“The Medium is the Massage” and the Search Engine

Our generation is the last of its kind. I was born in 1993 and growing up, I went to grade school, like every other child. All through elementary school, the only true source of information were textbooks. I remember going to the library in order to find books on topics I was going to research. Now, kids of all ages and adults have the ability to use search engines in order to acquire the information that’s needed. I’m referring to ‘search engines’ and not the internet or Google mostly because both of these things have turned into bigger commodities than just providing information. I want to specifically look at the conflict between learning in today’s society with the ability to obtain any bit of information imaginable through a search engine.

In Marshall McLuhan’s book, The Medium is the Massage, one of the topics discussed is the relationship between media and the medium through which it is presented. Another way to think about it, according to McLuhan, is the battle between the old environment and the new technology. This dispute can be seen between learning in the modern-day classroom and this relatively new ability to utilize a search engine for information.

In elementary and high school we are taught facts, formulas and the application of these lessons. Now that there is a plethora of information, more information available than we will ever use, what in the curriculum is obsolete? Is it important to memorize every capital of each US state, like I was required to do elementary school? Is memorization itself now nearly obsolete? Why spend hours in and out of the classroom committing to memory what you can search and find in less than a second? How can we adjust the curriculum (teaching environment) to this new form of acquiring instantaneous information (medium)?

This conflict between the classroom and the ability to ‘search’ needs to be recognized by teachers. Educators must now focus on teaching students about processes of applying information, problem solving and collaborating (1). The emphasis in school for the 21st century student is no longer about learning new information, but learning how to use information. Having the information, such as mathematical formulas or the history of Constantinople, is not the issue, like it may have been 15 years ago. There is little use for this sort of information unless it is taught to students how to apply new aged media to real-life solutions.

This brings up the issue of intellect. Intelligence is traditionally recognized by ‘knowing’ a lot. Today, what does that mean? Anyone with an electronic device from 2003 and a hand can know everything about anything. If students are provided with the tools to properly apply this ability, then I think the new standard for intelligence is bound to change. We are living in a fast-paced world and it will become ever-more important to learn the skills of improv and problem-solving. A key benchmark in education in our current era will be whether or not students can draw on lots of different types of information and bring them together to work out a solution, to gain a new perspective on a situation or to develop our knowledge of something (1). So in a sense, we are not getting less smart, just a different smart.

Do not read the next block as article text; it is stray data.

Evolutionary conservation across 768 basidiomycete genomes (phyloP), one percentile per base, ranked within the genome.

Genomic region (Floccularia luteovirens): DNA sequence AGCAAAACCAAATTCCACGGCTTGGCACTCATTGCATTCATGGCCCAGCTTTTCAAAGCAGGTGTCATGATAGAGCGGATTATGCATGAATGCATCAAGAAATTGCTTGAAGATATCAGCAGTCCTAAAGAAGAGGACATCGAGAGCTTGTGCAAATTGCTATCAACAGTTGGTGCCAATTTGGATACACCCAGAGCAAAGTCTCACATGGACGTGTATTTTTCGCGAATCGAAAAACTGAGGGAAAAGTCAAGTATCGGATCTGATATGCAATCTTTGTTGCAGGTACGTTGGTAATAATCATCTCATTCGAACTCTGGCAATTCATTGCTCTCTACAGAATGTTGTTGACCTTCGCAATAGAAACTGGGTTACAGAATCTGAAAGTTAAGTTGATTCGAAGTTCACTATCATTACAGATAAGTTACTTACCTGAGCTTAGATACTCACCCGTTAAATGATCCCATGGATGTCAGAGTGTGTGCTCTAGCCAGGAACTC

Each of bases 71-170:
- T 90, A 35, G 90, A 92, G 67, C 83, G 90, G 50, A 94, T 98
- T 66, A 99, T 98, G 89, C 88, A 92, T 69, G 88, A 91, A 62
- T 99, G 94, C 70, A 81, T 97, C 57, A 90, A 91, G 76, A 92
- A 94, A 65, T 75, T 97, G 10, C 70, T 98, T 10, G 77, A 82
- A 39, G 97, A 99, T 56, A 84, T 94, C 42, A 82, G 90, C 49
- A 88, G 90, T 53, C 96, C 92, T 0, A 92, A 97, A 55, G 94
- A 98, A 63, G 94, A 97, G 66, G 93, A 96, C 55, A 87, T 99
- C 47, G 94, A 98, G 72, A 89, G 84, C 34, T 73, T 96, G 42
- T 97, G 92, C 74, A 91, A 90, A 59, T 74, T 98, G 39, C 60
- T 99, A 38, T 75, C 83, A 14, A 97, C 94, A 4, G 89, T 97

(1) Joanne Orlando, The Washington Post, “Technology is ruining our memory. Here’s why that doesn’t matter.”



4 thoughts on ““The Medium is the Massage” and the Search Engine”

  1. I think the question of intelligence is really thought provoking – because for me at least, the most intelligent people I know are those that are able to take the information provided and apply it to new situations. However, will we reach a point where computers and handheld devices will be able to do that for us? We are advancing so quickly right now, that anything might be possible.


  2. Your article presents the harsh reality of the current state of education. It is scary to think that learning is being changed by the instant availability of the internet. However, it is also very powerful to know that such an amazing resource is available and that curious minds can easily find answers online. I also appreciate how you noted that we aren’t getting less smart, just a “different smart.” I think too often people criticize the internet and its affect on education, but really there is no other option but to accept it.


  3. I agree that the instantaneous availability of information has greatly shaped how education should act. This sometimes worries me because I think this trend could potentially spiral out of control. To what extent will we become completely reliant on technology versus our own human intellect. I thin it is also interesting how search engines have evolved to become easier to get more specific information. Early search engines require users to use quotation marks to highlight specific key words in order to get more accurate results. Now, google can pretty much detect and spit out exactly what the user is looking for.


  4. I agree with you that times are changing and the ways of teaching should change alongside it. However, because of this, I feel as if there is a barrier being created between those who are taught to utilize the information they’re given and those who are still striving to gain new information. The resources we have today are extremely convenient and useful and I don’t believe we should shy away from teaching how to properly utilize them, but I also believe we can’t completely rely on purely using the resources if we don’t understand them.


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